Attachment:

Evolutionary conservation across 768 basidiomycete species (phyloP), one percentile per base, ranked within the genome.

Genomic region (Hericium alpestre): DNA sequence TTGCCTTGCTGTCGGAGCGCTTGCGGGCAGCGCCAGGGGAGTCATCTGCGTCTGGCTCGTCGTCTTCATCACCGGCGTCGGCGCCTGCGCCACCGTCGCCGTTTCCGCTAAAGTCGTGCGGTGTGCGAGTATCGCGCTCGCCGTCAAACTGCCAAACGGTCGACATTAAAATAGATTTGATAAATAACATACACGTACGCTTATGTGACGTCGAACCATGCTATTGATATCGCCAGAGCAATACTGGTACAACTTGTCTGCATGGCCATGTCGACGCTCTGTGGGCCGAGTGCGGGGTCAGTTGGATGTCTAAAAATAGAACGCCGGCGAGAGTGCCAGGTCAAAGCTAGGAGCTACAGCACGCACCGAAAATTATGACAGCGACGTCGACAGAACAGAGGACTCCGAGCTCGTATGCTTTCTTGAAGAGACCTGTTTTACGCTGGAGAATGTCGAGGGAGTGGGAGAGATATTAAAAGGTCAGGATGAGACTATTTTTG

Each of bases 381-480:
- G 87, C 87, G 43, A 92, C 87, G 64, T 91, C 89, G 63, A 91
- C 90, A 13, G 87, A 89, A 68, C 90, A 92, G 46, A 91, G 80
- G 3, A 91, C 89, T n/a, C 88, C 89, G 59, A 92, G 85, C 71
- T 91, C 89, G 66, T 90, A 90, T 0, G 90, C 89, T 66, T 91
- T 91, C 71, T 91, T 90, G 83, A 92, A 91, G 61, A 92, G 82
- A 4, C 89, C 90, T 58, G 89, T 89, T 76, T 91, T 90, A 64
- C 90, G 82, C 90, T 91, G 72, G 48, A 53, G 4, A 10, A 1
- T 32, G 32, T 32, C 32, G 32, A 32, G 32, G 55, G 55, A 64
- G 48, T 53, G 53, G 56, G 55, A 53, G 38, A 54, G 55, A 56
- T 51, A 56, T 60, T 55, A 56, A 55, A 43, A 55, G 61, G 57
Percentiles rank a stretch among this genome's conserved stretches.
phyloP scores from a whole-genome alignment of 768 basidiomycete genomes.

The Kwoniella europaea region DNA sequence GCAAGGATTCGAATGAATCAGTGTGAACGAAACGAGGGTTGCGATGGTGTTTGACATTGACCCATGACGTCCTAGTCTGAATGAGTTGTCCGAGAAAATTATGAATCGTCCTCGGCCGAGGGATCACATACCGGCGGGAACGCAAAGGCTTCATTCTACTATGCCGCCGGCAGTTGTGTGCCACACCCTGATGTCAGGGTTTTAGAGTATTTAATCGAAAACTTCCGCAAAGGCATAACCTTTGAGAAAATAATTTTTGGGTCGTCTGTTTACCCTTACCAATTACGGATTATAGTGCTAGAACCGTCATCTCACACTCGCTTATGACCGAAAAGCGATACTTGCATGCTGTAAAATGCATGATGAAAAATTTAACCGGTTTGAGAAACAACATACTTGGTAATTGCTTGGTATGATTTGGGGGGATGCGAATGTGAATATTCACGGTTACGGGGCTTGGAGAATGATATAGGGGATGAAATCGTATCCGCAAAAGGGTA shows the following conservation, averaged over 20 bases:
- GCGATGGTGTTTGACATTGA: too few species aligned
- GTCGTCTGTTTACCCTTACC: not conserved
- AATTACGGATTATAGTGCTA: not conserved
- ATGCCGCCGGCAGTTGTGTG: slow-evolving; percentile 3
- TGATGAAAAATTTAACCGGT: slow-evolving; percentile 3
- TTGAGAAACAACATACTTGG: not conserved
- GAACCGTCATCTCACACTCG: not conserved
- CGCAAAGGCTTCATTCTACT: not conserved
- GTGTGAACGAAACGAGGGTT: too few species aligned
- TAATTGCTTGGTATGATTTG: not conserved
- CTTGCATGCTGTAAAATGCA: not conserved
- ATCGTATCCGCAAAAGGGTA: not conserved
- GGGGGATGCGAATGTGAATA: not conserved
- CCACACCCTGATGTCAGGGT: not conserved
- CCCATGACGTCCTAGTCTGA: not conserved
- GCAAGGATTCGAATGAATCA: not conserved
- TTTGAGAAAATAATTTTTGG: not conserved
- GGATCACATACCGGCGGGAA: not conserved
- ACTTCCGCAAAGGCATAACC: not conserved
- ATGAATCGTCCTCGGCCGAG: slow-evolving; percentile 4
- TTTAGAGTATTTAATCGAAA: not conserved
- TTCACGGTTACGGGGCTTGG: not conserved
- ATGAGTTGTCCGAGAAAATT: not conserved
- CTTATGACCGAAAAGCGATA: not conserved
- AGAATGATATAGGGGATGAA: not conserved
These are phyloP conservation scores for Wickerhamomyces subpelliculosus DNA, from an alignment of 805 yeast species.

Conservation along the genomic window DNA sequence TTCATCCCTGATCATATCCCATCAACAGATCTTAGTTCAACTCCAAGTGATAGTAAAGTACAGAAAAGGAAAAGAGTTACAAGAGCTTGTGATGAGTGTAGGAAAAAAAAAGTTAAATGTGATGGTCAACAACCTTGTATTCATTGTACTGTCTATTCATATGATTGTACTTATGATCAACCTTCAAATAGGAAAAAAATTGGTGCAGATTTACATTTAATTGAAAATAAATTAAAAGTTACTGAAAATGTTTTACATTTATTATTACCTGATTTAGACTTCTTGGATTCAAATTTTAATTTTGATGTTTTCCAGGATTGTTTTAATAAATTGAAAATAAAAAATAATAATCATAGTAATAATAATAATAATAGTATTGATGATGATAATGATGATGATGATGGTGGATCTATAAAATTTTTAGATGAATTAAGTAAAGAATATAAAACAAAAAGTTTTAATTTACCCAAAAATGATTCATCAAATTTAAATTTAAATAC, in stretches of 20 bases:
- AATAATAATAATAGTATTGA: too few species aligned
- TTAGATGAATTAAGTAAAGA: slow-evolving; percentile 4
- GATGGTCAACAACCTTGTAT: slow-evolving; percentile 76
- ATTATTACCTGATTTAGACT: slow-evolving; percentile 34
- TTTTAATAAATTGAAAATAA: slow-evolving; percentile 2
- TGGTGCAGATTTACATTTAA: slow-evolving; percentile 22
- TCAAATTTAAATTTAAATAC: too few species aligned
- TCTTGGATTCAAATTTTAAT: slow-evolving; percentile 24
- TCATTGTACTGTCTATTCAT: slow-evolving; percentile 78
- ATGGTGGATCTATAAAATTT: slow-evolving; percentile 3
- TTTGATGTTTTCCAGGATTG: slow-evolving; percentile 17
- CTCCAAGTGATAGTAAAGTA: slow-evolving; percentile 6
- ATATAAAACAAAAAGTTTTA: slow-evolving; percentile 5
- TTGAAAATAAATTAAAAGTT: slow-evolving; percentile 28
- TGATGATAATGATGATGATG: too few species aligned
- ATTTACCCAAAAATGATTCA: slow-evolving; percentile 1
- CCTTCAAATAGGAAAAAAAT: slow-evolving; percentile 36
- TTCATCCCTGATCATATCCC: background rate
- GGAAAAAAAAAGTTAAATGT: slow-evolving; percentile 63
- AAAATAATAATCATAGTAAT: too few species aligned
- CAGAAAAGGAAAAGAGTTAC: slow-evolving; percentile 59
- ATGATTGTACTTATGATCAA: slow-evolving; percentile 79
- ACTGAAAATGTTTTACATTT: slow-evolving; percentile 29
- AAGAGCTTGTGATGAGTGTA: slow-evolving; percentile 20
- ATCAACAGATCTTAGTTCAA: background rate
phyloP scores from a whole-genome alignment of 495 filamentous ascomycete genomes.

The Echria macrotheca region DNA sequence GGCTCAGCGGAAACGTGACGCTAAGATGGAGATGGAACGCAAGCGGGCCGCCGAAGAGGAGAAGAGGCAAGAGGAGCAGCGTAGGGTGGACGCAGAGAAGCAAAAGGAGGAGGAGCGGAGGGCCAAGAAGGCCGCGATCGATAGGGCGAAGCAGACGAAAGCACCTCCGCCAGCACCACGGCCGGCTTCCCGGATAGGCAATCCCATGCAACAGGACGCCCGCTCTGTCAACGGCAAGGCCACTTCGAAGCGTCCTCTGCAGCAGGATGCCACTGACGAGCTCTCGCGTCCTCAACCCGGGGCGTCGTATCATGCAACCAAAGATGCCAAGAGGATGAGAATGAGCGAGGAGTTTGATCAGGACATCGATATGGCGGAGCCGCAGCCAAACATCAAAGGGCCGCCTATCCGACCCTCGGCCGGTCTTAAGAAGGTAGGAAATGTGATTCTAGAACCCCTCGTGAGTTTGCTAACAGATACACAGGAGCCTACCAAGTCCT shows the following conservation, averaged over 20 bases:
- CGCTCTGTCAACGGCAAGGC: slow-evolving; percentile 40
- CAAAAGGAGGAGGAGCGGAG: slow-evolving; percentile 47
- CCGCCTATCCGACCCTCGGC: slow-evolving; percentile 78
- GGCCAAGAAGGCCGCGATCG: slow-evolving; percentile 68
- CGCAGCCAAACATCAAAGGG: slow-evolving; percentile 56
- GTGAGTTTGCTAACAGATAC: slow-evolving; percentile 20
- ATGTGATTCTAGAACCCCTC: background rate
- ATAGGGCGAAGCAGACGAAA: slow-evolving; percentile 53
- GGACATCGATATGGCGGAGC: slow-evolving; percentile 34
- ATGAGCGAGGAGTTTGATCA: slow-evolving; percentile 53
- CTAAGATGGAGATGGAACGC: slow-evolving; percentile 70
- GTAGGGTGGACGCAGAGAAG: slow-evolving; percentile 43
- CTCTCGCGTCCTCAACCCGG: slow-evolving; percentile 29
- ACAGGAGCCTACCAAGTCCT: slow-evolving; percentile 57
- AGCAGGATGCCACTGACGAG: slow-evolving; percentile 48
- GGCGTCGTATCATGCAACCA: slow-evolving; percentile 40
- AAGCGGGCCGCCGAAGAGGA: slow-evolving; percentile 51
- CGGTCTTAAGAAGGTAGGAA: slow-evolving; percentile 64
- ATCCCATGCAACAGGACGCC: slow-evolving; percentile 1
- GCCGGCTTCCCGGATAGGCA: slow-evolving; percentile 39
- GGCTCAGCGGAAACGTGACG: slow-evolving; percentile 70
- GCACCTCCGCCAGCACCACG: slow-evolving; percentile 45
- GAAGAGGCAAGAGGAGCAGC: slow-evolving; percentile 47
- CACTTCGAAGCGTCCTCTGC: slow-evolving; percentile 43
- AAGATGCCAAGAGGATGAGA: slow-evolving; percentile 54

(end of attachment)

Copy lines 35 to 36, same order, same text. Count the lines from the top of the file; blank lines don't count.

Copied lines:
- ACTTCCGCAAAGGCATAACC: not conserved
- ATGAATCGTCCTCGGCCGAG: slow-evolving; percentile 4